ENGLAND & WALES

Sale of hot food and hot drink is not licensable except between 11pm and 5am and as such, there is nothing, licensing wise, to prevent you from offering a delivery service between 5am and 11pm. Lots of licences allow for late night refreshment to extend these times, but ensue that if your licence permits this, it does so for deliveries outside the premises.

Delivering alcohol, however, requires you to be licensed for off-sales. You will also need to check that your conditions do not restrict you from doing so, otherwise technically you would need to vary your licence. If you have off-sales, and nothing preventing home delivery, then so long as you comply with the hours on your licence and any relevant conditions, such as ‘Challenge 21/25’ policies.

Q: We run a grocery shop. Our elderly customers have asked us to open early and give them a chance to shop. I have an off sale licence from 10am to 10pm. What is the position?

SCOTLAND

There is no doubt that you can only sell alcohol during your licensed hours so you must stick to those times. In relation to general opening to allow groceries, in many cases a licence will contain wording such as “the premises may open from 6am to allow for general retail” or similar. If your licence is silent on this, then some licensing boards take the view that you cannot trade prior to your licensed hours because the licence will not allow it and this can only be added by way of a major variation. However, as with the last question, in these unprecedented times we find it difficult to imagine that a supermarket or local shop opening at 6am to sell general groceries to vulnerable people would be challenged if the wording on the licence was absent but that being said we are speaking with Scottish Government and other bodies to agree a blanket relaxation of this point.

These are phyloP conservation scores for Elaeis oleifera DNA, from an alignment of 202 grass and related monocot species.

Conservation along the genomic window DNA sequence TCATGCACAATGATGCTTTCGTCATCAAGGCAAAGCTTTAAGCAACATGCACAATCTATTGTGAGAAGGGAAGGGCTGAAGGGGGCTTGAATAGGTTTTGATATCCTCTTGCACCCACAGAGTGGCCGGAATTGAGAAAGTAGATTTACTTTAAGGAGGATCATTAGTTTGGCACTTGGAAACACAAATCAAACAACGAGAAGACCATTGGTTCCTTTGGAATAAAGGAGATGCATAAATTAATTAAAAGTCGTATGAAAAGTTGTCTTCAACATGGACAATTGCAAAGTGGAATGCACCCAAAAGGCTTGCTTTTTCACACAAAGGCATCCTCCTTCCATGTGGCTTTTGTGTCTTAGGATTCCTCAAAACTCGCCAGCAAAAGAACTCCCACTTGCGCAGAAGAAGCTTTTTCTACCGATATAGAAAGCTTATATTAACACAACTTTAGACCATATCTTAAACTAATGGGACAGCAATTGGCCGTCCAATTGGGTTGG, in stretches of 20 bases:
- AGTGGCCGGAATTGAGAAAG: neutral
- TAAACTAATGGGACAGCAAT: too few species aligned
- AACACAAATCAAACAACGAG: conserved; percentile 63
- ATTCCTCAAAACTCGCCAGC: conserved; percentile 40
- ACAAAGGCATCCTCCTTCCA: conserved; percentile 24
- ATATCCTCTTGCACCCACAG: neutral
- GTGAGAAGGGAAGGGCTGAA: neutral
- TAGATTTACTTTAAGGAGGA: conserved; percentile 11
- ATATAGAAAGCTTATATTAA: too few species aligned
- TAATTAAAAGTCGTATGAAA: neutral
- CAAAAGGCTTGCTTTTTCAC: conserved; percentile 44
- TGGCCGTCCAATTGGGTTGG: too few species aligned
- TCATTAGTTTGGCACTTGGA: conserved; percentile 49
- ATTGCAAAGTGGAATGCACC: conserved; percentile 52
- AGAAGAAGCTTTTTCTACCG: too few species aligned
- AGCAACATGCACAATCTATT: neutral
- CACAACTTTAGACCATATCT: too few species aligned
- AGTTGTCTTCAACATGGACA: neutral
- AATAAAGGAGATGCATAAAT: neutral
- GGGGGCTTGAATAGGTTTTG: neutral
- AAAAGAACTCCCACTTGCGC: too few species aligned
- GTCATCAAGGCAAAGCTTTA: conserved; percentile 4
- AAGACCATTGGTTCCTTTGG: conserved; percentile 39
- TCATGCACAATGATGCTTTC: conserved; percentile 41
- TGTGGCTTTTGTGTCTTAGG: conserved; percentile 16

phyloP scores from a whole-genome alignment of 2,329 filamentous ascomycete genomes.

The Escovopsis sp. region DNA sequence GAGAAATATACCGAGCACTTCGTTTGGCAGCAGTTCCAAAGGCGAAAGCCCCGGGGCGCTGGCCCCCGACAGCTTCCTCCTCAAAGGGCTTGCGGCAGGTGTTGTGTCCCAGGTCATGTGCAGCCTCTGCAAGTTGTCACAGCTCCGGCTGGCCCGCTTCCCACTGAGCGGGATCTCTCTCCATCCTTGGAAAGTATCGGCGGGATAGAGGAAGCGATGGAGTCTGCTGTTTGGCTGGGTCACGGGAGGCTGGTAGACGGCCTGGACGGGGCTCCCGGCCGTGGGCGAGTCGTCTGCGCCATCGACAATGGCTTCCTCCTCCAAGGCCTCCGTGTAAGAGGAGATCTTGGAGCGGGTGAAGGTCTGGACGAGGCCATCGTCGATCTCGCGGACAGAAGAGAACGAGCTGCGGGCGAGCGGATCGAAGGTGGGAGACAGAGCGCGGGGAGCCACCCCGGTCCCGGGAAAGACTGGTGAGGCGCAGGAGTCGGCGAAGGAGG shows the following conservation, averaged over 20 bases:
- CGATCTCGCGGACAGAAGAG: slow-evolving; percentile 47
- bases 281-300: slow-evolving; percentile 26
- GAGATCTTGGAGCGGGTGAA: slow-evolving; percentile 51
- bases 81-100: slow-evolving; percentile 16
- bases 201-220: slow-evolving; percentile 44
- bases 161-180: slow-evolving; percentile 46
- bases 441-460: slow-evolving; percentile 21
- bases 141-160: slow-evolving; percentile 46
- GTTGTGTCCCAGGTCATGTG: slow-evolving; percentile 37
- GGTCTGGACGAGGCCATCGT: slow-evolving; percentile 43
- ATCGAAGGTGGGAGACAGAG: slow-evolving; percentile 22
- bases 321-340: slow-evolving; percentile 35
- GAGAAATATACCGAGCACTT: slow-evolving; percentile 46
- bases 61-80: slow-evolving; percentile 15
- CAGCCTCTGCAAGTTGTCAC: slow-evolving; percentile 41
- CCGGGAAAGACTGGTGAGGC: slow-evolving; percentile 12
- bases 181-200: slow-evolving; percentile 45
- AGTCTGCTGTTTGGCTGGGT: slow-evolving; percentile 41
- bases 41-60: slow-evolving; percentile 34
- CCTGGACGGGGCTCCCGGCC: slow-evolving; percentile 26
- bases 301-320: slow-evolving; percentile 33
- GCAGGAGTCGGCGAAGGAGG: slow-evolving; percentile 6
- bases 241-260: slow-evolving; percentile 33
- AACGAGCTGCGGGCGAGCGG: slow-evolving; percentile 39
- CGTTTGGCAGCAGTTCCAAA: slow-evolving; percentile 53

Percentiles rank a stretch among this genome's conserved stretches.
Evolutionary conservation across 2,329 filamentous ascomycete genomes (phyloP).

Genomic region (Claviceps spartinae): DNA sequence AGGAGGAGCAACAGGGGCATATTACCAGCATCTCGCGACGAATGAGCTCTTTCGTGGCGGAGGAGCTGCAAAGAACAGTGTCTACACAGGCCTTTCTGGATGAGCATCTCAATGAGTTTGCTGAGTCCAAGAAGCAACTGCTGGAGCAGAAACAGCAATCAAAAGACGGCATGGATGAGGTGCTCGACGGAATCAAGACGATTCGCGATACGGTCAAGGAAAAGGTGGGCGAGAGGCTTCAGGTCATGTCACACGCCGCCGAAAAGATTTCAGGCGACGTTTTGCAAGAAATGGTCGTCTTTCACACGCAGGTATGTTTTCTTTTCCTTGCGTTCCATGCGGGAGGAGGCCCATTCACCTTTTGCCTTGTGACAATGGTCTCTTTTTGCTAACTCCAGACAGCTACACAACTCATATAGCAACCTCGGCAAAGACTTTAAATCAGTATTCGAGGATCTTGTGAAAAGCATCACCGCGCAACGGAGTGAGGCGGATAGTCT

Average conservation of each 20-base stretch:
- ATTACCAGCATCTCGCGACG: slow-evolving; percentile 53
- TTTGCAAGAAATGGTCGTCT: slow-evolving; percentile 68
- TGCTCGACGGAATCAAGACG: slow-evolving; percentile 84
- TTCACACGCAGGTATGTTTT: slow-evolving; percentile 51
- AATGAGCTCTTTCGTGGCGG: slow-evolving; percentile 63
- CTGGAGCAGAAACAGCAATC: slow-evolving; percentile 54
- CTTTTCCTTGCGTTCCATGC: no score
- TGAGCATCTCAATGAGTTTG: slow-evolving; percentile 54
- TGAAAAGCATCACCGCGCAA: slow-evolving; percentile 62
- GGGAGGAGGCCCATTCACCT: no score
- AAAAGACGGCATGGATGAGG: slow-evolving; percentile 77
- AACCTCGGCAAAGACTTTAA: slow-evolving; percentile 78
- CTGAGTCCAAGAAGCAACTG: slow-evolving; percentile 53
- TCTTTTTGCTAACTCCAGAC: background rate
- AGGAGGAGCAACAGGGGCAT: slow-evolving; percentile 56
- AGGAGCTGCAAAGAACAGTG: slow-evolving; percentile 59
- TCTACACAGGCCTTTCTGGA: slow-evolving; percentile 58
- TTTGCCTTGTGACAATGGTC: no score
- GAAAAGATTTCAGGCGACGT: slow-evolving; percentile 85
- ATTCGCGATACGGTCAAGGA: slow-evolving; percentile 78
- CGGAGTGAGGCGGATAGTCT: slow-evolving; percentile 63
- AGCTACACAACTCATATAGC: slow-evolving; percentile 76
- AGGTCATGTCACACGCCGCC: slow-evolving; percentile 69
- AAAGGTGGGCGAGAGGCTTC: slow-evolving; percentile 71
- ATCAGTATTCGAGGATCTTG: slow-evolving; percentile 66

ENGLAND & WALES

There is no doubt that you can only sell alcohol during your licensed hours so you must stick to those times. In relation to general opening to allow groceries, in many cases a licence will restrict hours of opening to the same hours for sales of alcohol. However, in these unprecedented times we find it difficult to imagine that a supermarket or local shop opening at 6am to sell general groceries would be challenged if the wording on the licence did not technically allow it, so long as sales of alcohol were only done in the hours permitted. It may even be the case that the Government recognises that shops opening early, especially to serve at risk elements of the community, should be able to sell all products, including alcohol, but we cannot recommend you do so unless there is such a statement.

Q: I have to pay my annual licence fee and Late Night Levy next month. Do I get any dispensation if I cannot open for a period of time?

ENGLAND & WALES

Unfortunately, the payment of the fees are required otherwise your premises licence can be suspended. It may be that local authorities may be willing to wait for payment until such time as you are trading again, but I doubt there will be any pro-rating of the fee. In addition,  you will want to ensure that if you do decide not to pay the fees because of cash-flow issues until you know when you are re-opening, you do not find the council has suspended your licence in the meantime. Remember, council’s will be understaffed and you may not find there is anyone to speak to. Therefore whilst we cannot see that authorities would prosecute in the circumstances, if you are notified that your licence is suspended, they may expect you to close until it is paid.

SCOTLAND

All licensing fees in Scotland fall on 1 October each year so this is not presently an issue. There is no Late Night Levy or similar arrangement in Scotland so this does not apply.

This publication is intended for general guidance and represents our understanding of the relevant law and practice as at March 2020. Specific advice should be sought for specific cases. For more information see our terms & conditions.